India sends its 100th satellite into space to watch borders

Indian Space Research Organisation chairman Kiran Kumar Reddy (centre) gestures while meeting with the media after the Indian Space Research Organisation's (ISRO) earth observation satellite CARTOSAT-2 was launched at Satish Dawan space center in Sri
Indian Space Research Organisation chairman Kiran Kumar Reddy (centre) gestures while meeting with the media after the Indian Space Research Organisation's (ISRO) earth observation satellite CARTOSAT-2 was launched at Satish Dawan space center in Sriharikota on Jan 12, 2018. PHOTO: AFP

NEW DELHI - India launched its 100th indigenously made satellite on Friday (Jan 12) as Prime Minister Narendra Modi seeks to project the country as a global low-cost provider of services in space.

India has carried out dozens of satellite launches since 1999, carrying more than 200 satellites for countries around the globe, according to data from the Indian Space Research Organisation. Last February, ISRO launched 104 satellites in a single mission, most of them for foreign customers.

Friday's launch lifted a total of 31 small satellites into space. More than half of the micro and nano satellites were for the United States, and the remainder for India, Canada, Finland, France, South Korea and the United Kingdom, Reuters reported.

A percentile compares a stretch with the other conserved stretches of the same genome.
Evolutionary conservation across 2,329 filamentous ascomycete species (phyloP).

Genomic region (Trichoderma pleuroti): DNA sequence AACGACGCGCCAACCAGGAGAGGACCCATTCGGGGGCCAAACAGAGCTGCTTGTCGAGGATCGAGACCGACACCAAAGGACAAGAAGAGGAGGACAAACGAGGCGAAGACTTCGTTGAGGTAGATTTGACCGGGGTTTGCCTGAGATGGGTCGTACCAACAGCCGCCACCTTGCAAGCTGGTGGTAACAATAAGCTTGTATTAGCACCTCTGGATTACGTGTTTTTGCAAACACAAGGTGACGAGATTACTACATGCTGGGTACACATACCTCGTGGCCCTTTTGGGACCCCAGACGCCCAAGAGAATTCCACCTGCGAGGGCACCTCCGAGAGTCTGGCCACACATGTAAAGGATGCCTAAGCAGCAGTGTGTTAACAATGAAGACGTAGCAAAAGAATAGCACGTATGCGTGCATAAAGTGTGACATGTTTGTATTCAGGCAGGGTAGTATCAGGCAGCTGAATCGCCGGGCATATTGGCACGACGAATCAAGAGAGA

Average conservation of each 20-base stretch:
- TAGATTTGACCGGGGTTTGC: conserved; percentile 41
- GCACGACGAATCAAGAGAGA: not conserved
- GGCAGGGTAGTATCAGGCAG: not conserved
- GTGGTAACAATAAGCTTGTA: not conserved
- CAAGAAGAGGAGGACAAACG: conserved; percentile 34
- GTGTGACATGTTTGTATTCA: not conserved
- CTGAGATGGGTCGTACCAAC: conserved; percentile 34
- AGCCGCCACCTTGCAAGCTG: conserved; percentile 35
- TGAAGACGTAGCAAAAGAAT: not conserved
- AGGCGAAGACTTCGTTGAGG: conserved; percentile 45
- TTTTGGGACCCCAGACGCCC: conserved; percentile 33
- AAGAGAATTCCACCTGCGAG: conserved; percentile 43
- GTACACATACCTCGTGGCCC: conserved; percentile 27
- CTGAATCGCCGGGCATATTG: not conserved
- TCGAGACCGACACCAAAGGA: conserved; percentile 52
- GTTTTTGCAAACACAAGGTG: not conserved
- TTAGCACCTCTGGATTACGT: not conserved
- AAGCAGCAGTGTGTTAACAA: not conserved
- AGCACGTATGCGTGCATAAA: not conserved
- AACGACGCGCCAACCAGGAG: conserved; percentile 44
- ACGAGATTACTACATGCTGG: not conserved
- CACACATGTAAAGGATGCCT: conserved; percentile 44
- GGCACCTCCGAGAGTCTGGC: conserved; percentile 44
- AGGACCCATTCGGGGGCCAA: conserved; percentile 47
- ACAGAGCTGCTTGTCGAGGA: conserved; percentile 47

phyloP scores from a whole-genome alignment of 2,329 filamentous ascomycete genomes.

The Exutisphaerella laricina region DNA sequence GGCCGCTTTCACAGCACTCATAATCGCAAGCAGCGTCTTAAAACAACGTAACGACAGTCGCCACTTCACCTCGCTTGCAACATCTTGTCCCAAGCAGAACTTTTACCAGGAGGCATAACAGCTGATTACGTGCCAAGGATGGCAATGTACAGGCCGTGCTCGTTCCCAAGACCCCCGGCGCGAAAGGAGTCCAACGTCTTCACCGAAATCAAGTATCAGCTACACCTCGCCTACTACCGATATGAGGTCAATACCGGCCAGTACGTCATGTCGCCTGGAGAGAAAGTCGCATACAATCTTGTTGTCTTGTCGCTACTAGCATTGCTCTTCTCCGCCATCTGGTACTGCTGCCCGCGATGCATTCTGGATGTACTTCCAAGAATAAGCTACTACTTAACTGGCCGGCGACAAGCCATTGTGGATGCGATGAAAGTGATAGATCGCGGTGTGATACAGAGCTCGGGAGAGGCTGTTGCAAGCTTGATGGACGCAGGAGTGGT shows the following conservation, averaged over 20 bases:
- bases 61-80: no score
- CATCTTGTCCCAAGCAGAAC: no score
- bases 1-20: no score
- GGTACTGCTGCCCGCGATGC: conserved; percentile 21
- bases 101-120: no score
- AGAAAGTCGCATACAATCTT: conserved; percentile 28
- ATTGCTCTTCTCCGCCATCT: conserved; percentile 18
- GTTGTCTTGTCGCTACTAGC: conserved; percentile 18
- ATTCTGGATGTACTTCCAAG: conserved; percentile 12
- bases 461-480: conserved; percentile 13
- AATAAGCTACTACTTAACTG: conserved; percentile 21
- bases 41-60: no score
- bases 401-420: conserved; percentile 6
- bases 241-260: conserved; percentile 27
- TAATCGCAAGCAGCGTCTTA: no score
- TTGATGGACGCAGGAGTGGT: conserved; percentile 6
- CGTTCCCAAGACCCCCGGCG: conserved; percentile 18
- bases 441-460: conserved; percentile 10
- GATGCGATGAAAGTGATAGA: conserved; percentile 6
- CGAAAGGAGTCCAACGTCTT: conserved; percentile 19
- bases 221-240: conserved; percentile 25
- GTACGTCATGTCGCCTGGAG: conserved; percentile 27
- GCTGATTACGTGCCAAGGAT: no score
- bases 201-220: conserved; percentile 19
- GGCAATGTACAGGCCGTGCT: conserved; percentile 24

"The launch of the 100th satellite by @isro signifies both its glorious achievements and also the bright future of India's space programme," Modi said on Twitter.

India's space programme has a budget of around US$4 billion (S$5.3 billion) and Modi's government hopes the latest launches will improve its prospects of winning a larger share of the more than US$300 billion global space industry.

ISRO used its workhorse Polar Satellite Launch Vehicle (PSLV-C40), part of an advanced remote sensing satellite Cartosat-2 series or "eye in the sky", for the Friday launch from Sriharikota in southern Andhra Pradesh state at 9.28 am (11.58am Singapore time).

The rocket weighs about 1,323kg, said a senior official at state-run ISRO, who did not wish to be named, Reuters said.

India will use its latest satellites for better border surveillance and obtaining high resolution images of the earth.

"PSLV-C40 is a highly sophisticated surveillance tool to keep an eye on Indian borders and will help the government track progress of infrastructure projects," Reuters quoted Pallava Bagla, a science writer and co-author of "Reaching for the Stars: India's Journey to Mars."

Two scientists at ISRO said images collected by the satellites will be used by the Indian security agencies to track military activities in neighbouring Pakistan, China, Bangladesh Sri Lanka and Nepal, Reuters said.